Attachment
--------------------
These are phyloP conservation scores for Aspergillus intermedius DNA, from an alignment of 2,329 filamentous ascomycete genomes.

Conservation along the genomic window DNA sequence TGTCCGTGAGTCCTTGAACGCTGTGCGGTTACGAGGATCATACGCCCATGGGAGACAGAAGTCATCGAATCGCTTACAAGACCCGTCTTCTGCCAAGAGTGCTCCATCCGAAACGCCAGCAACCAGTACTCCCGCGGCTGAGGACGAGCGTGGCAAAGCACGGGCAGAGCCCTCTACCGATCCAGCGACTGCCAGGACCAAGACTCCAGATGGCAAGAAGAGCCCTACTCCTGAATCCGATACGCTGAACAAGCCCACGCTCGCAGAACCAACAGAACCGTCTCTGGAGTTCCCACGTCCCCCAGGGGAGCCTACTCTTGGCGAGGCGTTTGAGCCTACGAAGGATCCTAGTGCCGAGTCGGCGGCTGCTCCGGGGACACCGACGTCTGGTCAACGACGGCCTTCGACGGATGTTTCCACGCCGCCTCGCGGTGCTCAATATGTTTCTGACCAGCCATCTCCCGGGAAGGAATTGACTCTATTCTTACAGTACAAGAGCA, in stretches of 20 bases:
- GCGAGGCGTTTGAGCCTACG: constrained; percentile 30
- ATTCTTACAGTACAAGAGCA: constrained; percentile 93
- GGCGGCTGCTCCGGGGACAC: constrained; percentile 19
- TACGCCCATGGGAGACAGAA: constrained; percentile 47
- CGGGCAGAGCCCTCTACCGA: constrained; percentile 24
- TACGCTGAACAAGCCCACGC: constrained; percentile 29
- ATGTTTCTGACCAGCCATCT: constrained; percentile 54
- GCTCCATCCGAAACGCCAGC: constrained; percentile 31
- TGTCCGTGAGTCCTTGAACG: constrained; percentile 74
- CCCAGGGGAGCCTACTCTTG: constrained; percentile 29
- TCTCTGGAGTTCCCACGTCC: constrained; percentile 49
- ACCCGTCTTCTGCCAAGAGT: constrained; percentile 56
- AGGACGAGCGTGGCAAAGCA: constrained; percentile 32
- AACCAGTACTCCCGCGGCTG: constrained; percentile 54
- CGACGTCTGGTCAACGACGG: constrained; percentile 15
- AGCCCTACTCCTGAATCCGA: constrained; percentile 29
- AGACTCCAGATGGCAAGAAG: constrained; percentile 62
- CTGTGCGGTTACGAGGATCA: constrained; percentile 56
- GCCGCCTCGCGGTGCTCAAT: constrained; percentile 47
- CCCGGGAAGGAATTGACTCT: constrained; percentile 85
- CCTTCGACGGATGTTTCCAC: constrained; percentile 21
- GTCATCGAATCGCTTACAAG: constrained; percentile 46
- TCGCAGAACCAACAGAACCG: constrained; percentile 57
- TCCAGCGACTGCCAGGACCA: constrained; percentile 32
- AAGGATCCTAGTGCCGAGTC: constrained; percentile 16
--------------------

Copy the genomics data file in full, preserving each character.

These are phyloP conservation scores for Aspergillus intermedius DNA, from an alignment of 2,329 filamentous ascomycete genomes.

Conservation along the genomic window DNA sequence TGTCCGTGAGTCCTTGAACGCTGTGCGGTTACGAGGATCATACGCCCATGGGAGACAGAAGTCATCGAATCGCTTACAAGACCCGTCTTCTGCCAAGAGTGCTCCATCCGAAACGCCAGCAACCAGTACTCCCGCGGCTGAGGACGAGCGTGGCAAAGCACGGGCAGAGCCCTCTACCGATCCAGCGACTGCCAGGACCAAGACTCCAGATGGCAAGAAGAGCCCTACTCCTGAATCCGATACGCTGAACAAGCCCACGCTCGCAGAACCAACAGAACCGTCTCTGGAGTTCCCACGTCCCCCAGGGGAGCCTACTCTTGGCGAGGCGTTTGAGCCTACGAAGGATCCTAGTGCCGAGTCGGCGGCTGCTCCGGGGACACCGACGTCTGGTCAACGACGGCCTTCGACGGATGTTTCCACGCCGCCTCGCGGTGCTCAATATGTTTCTGACCAGCCATCTCCCGGGAAGGAATTGACTCTATTCTTACAGTACAAGAGCA, in stretches of 20 bases:
- GCGAGGCGTTTGAGCCTACG: constrained; percentile 30
- ATTCTTACAGTACAAGAGCA: constrained; percentile 93
- GGCGGCTGCTCCGGGGACAC: constrained; percentile 19
- TACGCCCATGGGAGACAGAA: constrained; percentile 47
- CGGGCAGAGCCCTCTACCGA: constrained; percentile 24
- TACGCTGAACAAGCCCACGC: constrained; percentile 29
- ATGTTTCTGACCAGCCATCT: constrained; percentile 54
- GCTCCATCCGAAACGCCAGC: constrained; percentile 31
- TGTCCGTGAGTCCTTGAACG: constrained; percentile 74
- CCCAGGGGAGCCTACTCTTG: constrained; percentile 29
- TCTCTGGAGTTCCCACGTCC: constrained; percentile 49
- ACCCGTCTTCTGCCAAGAGT: constrained; percentile 56
- AGGACGAGCGTGGCAAAGCA: constrained; percentile 32
- AACCAGTACTCCCGCGGCTG: constrained; percentile 54
- CGACGTCTGGTCAACGACGG: constrained; percentile 15
- AGCCCTACTCCTGAATCCGA: constrained; percentile 29
- AGACTCCAGATGGCAAGAAG: constrained; percentile 62
- CTGTGCGGTTACGAGGATCA: constrained; percentile 56
- GCCGCCTCGCGGTGCTCAAT: constrained; percentile 47
- CCCGGGAAGGAATTGACTCT: constrained; percentile 85
- CCTTCGACGGATGTTTCCAC: constrained; percentile 21
- GTCATCGAATCGCTTACAAG: constrained; percentile 46
- TCGCAGAACCAACAGAACCG: constrained; percentile 57
- TCCAGCGACTGCCAGGACCA: constrained; percentile 32
- AAGGATCCTAGTGCCGAGTC: constrained; percentile 16